Knowledge about Language in subject English in contemporary Australia
The development of a national curriculum for English in Australia and the extensive consultative processes involved have generated much excitement and a genuine collaboration in knowledge-sharing amongst many educational stakeholders. However, this process has also crystallised an anxiety within the profession about the 'linguistic turn' in English teaching, and the need for teachers to renew their knowledge about language (Hammond & Macken-Horarik, 2001; DEST, 2005; Harper & Rennie, 2009; Louden, Rohl, Gore, Greaves, McIntosh, Wright, Siemon & House, 2005). In its Language Strand, The Australian Curriculum: English refers to the importance of students learning to describe language as a system, paying attention to both structure (syntax) and meaning (semantics) at word, sentence and text levels. The systems of language it provides are robust enough to look outwards towards both literature and literacy; to build on, but go beyond familiar prescriptive grammars, and to be 'dynamic and evolving'. Yet, while this new Curriculum offers enormous opportunities, it also carries considerable challenges for teachers about how to work with language as a system of structural and meaning-making choices. These syntactic and semantic choices operate at clause, sentence and text levels and we aim to model, in the remainder of this article, how teachers can make principled connections across these levels in meaningful and productive ways.
We will focus on texts that persuade an audience to a point of view on a range of issues. Persuasion, like story-telling, is fundamental to human identity and meaning-making (Kress, 1985). As used in schooling, persuasive texts allow students to demonstrate a wide repertoire of literacy skills and understandings and their particular value is evidenced in their inclusion in National Assessment Program--Literacy and Numeracy (NAPLAN) writing task in 2011 (ACARA, 2011). Learning how to use the rhetorical tools of the trade to persuade others and to understand how others persuade is also fundamental to success in contexts outside of school--in workplaces, social networks, the media and civic life--where young people negotiate with powerful institutions.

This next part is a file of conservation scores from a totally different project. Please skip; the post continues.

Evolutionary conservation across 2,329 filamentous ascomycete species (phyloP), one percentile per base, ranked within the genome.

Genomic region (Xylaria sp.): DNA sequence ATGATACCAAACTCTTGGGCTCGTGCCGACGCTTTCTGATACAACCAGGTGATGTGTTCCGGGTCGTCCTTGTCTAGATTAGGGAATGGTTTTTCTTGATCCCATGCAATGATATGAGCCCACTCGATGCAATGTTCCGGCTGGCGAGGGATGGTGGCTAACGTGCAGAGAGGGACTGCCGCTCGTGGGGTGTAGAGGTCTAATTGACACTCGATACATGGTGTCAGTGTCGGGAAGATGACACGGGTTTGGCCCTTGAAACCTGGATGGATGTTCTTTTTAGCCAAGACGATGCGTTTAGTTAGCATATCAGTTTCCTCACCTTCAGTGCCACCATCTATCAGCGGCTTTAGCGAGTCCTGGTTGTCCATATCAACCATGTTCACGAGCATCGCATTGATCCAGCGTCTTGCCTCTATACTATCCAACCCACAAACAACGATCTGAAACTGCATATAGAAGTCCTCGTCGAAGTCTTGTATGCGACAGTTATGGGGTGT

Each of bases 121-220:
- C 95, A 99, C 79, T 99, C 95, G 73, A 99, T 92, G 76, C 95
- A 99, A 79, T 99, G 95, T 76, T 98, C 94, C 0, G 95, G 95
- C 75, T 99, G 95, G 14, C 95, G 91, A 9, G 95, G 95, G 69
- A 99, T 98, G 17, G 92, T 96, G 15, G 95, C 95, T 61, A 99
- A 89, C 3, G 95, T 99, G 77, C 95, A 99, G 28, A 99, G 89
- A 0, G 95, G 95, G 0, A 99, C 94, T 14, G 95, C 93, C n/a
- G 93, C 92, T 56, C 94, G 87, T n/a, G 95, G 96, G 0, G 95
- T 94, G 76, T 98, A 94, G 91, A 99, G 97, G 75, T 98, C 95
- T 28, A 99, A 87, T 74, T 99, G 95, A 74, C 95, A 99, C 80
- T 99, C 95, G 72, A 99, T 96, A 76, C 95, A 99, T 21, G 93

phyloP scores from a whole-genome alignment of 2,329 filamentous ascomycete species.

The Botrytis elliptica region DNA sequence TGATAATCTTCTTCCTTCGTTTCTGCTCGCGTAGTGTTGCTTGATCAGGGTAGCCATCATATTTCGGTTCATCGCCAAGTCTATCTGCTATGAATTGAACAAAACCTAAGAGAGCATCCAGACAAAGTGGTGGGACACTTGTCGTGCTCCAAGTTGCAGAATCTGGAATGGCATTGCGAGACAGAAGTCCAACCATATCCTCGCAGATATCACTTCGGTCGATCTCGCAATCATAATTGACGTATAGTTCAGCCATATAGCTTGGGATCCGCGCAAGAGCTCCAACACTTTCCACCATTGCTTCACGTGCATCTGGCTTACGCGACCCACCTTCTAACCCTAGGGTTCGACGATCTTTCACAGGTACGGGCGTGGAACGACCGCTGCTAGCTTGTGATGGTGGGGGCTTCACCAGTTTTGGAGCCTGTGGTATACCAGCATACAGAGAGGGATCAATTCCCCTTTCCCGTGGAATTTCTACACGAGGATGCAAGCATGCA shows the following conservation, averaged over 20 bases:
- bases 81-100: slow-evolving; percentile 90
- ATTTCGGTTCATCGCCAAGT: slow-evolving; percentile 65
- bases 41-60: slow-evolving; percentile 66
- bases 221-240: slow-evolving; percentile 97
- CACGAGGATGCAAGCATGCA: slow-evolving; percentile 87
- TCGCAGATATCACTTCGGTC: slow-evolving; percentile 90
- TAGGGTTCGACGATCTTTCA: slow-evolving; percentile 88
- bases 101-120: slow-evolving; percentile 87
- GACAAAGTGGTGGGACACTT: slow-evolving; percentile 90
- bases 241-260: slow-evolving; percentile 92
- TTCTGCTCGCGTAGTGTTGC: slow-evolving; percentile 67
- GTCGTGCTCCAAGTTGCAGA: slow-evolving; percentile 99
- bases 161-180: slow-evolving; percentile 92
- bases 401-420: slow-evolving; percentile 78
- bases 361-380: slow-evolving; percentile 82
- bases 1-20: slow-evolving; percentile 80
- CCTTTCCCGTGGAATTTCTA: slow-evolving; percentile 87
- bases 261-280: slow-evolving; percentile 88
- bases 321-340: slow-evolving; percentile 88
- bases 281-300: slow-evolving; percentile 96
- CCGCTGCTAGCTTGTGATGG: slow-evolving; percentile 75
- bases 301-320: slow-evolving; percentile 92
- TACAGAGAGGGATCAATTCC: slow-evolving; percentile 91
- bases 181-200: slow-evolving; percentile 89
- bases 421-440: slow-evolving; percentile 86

Knowledge about Language and persuasive texts
While the teaching of persuasive writing has a rich history in the highly organised and rigorous analysis of traditional rhetoric, the 19th century shift to the study of language as syntactic rules resulted in a loss of attention to the overall meaning and organisation of text and a trivialisation of rhetoric as overgeneralised issues of 'style', 'vocabulary' or 'figures of speech' (see Christie, 1990 for a fuller historical overview). However, The Australian Curriculum, informed by the research of Australian educational linguists (see Derewianka this Issue) has allowed the descriptions of language to go beyond identifying discrete structural features and to explore how language is patterned to do its particular rhetorical work. The contextual view of language at the base of this Curriculum addresses insistent calls for the reintroduction of a more sustained approach to the teaching of rhetoric in English curricula (see for example, Green, 2009; Sawyer, 2009) and links 21st century English teaching with rhetorical traditions dating back to the Ancient Greeks and Romans, where oratory was the supreme political skill (see Higgins, 2008). Using this rhetorical toolkit, teachers and students can examine, for example, the resources modern orators use to galvanise public sentiment. They can examine resources used by students and academics to persuade their audiences that a particular position is valid, and thus demonstrate and extend knowledge of their discipline. And they can examine the resources used by advertising and marketing to promote and sell products and ideas. Knowing how these different forms of persuasion unfold, and how the discursive and language choices function, provides deeper understandings about how rhetorical choices impact particular audiences within a particular context.